“The women characters talked about men all the time”: Is the BBC’s #HearHer campaign really helping women in TV?

"Hear Her is a kind of gluten-free television loaf, stodgy and dull'," TV critic Alison Graham argues

Snatches (BBC, EH)

BBC seasons give me indigestion. There are only so many of these virtue-signalling “now listen while we explain something for your own good” parades I can stand. We’re currently in the midst of two: hear her, promoting programmes featuring women; and a pile of documentaries and live reports marking 70 years of the NHS. Or maybe that should be “nhs”, as the bbc seems to have a problem with upper case letters. It should be Hear Her. Or HEAR HER.

I take particular issue with Hear Her, whose virulent logo (big red lips on an orange background) keeps popping up, like a tiresome relative on a camping trip, at the oddest, seemingly random moments.

Or maybe they aren’t random at all. Maybe Our Girl, BBC1’s Bunty Goes to War comic strip, is seen as some kind of feminist-forward shout-out to fighting women everywhere, rather than a mawkish soap punctuated by violence, and thus deserves the Hear Her sticker on its trailers. (It doesn’t.)

Though it’s really stretching a point to shove the recent, excellent two-part documentary Conviction: Murder in Suburbia into the same lady-bracket just because the people re-examining a (man’s) murder conviction were women. Isn’t that just the kind of thing we aren’t supposed to notice any more, it’s people just getting on with valuable work, rather than Women Getting On With Valuable Work?

There’s something unprepossessingly worthy about BBC seasons but Hear Her must be the most wretchedly narcissistic, a kind of gluten- free “it’s good for you so shut up and listen” television loaf that ends up feeling stodgy and dull.

Or in the case of Hear Her, tokenistic. Live at the Apollo: All Girls? Why? And Snatches, BBC4’s season of monologues (and is there a more deadly phrase in the English language than “season of monologues”?) written by and for women. The first was by Abi Morgan, who wrote The Split, which, as we have discussed on this page, was a female-centric drama where the women characters cried in slow motion and talked about men. All the time. That’s emancipation for you.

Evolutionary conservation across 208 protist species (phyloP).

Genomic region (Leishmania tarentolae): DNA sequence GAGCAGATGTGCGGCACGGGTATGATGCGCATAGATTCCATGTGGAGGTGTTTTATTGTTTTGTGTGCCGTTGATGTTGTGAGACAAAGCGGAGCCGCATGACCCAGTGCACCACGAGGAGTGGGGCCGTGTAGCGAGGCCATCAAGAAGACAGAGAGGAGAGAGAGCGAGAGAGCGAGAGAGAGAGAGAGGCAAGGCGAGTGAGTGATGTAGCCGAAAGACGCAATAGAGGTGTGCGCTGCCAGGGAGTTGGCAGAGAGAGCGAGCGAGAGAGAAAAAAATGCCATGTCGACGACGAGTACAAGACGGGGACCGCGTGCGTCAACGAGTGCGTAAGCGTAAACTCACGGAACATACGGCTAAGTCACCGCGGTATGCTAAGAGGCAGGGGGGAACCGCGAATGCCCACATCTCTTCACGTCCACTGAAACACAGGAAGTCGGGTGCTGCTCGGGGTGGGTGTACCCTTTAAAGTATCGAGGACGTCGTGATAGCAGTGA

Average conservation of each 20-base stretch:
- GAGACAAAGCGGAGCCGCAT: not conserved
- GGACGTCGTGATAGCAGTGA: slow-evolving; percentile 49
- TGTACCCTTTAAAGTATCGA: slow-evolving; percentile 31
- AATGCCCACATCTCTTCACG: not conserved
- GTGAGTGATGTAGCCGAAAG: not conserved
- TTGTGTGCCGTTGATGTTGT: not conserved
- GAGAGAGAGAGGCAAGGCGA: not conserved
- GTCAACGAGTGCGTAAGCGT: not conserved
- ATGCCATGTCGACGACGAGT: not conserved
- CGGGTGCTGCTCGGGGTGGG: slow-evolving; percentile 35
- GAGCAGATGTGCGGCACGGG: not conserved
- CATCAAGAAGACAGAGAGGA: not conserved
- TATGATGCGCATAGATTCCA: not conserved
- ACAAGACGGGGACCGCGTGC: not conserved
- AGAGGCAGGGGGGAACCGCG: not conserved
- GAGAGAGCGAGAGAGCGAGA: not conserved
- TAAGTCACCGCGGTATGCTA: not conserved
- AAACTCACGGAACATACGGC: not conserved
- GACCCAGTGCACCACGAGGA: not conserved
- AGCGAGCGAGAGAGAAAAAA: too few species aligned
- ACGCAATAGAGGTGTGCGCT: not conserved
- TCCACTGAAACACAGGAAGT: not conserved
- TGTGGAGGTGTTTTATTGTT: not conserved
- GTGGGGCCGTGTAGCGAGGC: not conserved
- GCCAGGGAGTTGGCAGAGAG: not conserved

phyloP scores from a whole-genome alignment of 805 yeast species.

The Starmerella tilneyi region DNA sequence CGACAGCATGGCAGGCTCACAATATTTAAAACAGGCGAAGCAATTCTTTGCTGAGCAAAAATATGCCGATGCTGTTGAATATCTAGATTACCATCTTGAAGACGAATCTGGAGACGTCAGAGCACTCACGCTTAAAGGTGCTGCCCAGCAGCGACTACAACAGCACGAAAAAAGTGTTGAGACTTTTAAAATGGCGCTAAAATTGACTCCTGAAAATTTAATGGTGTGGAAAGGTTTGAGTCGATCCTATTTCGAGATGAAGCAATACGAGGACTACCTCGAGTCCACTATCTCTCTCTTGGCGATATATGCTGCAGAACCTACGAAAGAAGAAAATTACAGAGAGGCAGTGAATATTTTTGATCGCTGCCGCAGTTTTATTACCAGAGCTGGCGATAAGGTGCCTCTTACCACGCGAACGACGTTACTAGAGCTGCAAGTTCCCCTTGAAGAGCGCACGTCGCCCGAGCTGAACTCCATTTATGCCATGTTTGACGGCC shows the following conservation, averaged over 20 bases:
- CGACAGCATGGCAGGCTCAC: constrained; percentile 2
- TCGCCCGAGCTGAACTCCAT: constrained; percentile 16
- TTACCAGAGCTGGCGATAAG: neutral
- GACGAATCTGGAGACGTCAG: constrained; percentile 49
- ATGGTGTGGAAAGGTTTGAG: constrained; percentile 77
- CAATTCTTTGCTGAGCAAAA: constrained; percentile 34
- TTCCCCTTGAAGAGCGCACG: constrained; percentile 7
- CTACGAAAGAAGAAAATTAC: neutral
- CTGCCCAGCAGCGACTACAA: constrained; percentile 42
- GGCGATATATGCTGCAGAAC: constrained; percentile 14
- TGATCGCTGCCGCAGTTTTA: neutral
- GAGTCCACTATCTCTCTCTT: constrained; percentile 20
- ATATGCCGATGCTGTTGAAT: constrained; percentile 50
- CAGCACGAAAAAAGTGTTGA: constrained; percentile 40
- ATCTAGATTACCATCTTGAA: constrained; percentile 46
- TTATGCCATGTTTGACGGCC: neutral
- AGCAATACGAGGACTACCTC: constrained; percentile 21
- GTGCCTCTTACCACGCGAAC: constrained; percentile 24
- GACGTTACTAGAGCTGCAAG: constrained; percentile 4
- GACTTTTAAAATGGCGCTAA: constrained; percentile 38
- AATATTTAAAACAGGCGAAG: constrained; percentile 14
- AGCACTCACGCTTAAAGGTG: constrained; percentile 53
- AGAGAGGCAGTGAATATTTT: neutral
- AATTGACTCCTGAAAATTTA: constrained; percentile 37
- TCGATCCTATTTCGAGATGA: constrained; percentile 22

I’ve said it before but it’s worth repeating, “seasons” are fatuous because, whoever the broadcaster, they always sound as if some new and fine wisdom is being handed down from a big mountain. But really it just feels like someone’s throwing boiled sweets in the hope that you might catch one, like a particularly educational pantomime dame.

Of course, the irony of a season such as Hear Her, which is supposed to give a platform to women’s voices through, mainly, documentaries, is that it’s always let down by another member of the family, in this case dramas.

Sian Reese-Williams and Rhodri Meilir in Hidden (BBC, EH)
Sian Reese-Williams and Rhodri Meilir in Hidden (BBC)

In the miserable Welsh crime thriller Hidden (Saturday BBC4, Wednesday BBC1 in Wales) a young woman is abducted by a serial killer of women and imprisoned in a dismal cottage on a grotty smallholding in the middle of a wood.

Yes, of course it sounds familiar, substitute “dungeon” for “dismal cottage” and you describe a particular drama template that I thought maybe, just maybe, had vanished for good.

But no, here we go again. The young woman is without any dominion or control, she’s physically overwhelmed by her captor in a very distressing scene, and tied to a bed where she’s left to scream and scream for help into the unforgiving darkness.

So no one can “Hear Her”, can they?

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